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    $\begingroup$ A human tongue is a tiny tentacle inside your mouth. That's the kind of thing I'll now have to cope with having in my mind. Thank you. $\endgroup$ – John Dvorak Aug 12 '18 at 10:10
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    $\begingroup$ @johndvorak it is called a en.wikipedia.org/wiki/Muscular_hydrostat - and you were correct. So when a person puts the tongue to .... it is actually akin to a tentacle doing the same thing... And now we can't unseen it. $\endgroup$ – Mindwin Aug 13 '18 at 16:28

Larry Niven came up with something. The pearson's puppeteers use their mouths and knobby muscular lips. they can get extra strength from hte jaws or fine manipulation from the knobs, which are purely muscular. Here is just one of many sketches of how they work for Barlowe's Guide to Extraterrestrials.

enter image description here

  • $\begingroup$ sorta disturbing but thats probably my favorite idea. $\endgroup$ – tox123 Aug 12 '18 at 19:10
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    $\begingroup$ It helps t the puppeteers have two mouths on two heads each on the end of a long neck, and their brains are in their torso. $\endgroup$ – John Aug 12 '18 at 20:31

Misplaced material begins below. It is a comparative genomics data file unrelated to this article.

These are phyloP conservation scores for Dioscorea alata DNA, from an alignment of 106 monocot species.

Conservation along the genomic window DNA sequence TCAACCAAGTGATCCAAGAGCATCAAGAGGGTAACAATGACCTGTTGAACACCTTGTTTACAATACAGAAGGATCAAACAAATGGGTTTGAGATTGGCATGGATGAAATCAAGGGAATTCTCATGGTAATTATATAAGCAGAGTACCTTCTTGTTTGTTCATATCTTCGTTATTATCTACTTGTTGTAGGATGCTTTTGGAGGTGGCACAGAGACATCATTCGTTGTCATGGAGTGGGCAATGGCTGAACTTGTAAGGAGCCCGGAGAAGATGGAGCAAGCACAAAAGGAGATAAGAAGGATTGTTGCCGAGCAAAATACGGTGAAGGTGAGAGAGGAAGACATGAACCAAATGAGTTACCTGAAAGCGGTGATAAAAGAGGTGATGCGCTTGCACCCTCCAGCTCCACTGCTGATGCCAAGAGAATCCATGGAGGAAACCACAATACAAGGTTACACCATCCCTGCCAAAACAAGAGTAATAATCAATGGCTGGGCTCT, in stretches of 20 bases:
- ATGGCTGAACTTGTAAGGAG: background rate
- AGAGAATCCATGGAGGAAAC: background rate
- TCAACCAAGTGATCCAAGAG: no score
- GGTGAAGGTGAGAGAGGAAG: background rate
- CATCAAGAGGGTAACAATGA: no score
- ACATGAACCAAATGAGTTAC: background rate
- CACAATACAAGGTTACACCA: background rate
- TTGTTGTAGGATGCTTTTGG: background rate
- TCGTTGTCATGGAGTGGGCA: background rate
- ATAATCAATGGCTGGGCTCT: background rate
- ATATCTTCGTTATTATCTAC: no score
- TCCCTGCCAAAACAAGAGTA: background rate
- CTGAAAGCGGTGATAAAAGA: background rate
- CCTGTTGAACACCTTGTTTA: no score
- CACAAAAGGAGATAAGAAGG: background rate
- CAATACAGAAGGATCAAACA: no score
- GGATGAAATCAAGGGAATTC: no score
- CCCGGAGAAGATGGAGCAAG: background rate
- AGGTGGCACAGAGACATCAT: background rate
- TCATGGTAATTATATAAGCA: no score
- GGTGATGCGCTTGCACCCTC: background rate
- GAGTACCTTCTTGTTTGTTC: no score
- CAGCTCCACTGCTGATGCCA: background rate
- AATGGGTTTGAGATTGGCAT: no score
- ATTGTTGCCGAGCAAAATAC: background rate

• $\begingroup$ was this in ring world? I vaguely remember something like this in there should I reread it? $\endgroup$ – tox123 Aug 12 '18 at 22:38
  • $\begingroup$ yes, the puppeteers pop up in nearly every known space book. Barlowe's art of them is my favorite, they really look like real creatures.en.wikipedia.org/wiki/Pierson%27s_Puppeteers#/media/… $\endgroup$ – John Aug 12 '18 at 23:05
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    $\begingroup$ Never described in that anatomical much detail, it is certainly possible. $\endgroup$ – John Aug 13 '18 at 15:43

Here are some ideas:

Magnetolike: The ability to create strong magnetic fields in order to suspend ferromagnetic and paramagnetic materials.

Acoustic: Using varieties of sound waves to levitate objects (use tools with higher amounts of precision)

Symbiotic creatures: A symbiotic nervous relationship with another organism that has grasping power (head crabs from halflife)

Tails: I don't even need to tell you about monkeys and their fifth hand.

  • $\begingroup$ Will add more if I can think of any. $\endgroup$ – Debaditya Aug 12 '18 at 14:30